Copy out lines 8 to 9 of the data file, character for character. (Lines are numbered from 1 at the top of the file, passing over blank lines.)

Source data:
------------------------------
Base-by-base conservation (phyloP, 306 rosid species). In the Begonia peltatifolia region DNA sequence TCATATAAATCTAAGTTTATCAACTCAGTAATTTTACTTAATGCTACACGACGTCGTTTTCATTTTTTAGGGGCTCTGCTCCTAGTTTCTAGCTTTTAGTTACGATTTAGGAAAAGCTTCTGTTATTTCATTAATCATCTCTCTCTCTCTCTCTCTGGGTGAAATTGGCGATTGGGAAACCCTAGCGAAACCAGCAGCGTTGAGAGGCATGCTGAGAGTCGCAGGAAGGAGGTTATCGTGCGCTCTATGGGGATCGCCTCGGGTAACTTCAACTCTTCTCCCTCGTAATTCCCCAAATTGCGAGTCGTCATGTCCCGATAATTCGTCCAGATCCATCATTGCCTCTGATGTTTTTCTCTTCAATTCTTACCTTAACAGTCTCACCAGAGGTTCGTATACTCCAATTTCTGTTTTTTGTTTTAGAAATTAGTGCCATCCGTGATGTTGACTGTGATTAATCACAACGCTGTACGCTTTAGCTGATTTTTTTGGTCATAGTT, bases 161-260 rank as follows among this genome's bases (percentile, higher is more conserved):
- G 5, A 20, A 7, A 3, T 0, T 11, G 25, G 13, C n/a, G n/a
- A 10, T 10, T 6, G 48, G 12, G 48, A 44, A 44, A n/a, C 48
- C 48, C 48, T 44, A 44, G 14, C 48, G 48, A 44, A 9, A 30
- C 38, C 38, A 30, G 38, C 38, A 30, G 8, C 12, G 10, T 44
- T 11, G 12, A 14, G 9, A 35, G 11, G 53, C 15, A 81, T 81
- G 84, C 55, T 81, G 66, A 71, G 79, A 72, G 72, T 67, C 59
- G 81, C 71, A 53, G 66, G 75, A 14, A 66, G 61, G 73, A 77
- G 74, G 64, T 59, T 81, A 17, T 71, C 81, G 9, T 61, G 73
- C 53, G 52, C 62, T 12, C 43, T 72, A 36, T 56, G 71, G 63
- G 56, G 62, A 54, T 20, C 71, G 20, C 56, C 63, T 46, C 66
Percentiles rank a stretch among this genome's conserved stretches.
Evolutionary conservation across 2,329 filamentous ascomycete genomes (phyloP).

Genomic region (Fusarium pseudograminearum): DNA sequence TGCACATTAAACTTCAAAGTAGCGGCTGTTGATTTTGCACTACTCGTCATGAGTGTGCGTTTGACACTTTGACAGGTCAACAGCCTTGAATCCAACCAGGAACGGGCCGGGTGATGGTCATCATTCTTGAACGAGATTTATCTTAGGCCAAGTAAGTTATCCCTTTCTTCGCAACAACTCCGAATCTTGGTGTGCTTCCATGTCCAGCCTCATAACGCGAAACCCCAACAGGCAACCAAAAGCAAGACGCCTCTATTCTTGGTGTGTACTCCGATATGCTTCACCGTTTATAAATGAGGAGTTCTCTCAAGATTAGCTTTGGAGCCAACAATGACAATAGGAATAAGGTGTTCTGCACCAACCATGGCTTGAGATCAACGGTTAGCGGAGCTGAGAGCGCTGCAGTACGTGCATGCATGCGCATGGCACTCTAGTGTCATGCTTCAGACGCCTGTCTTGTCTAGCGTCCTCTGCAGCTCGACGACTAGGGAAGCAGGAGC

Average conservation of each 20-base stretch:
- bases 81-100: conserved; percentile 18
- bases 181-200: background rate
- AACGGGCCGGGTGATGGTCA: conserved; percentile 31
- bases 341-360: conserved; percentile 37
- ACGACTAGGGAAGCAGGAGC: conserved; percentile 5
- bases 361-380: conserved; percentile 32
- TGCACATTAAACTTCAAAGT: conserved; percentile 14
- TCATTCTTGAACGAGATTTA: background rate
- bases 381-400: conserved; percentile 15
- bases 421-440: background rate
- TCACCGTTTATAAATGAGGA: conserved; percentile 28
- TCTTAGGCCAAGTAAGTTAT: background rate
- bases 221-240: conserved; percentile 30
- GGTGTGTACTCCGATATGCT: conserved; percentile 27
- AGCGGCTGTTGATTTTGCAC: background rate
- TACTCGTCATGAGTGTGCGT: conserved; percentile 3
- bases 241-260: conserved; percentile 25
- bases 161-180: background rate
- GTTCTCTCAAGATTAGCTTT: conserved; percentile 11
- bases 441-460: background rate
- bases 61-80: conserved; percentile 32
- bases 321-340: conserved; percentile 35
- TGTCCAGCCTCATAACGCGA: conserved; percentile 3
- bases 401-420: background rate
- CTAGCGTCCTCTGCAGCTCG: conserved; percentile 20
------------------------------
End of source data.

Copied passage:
- G 81, C 71, A 53, G 66, G 75, A 14, A 66, G 61, G 73, A 77
- G 74, G 64, T 59, T 81, A 17, T 71, C 81, G 9, T 61, G 73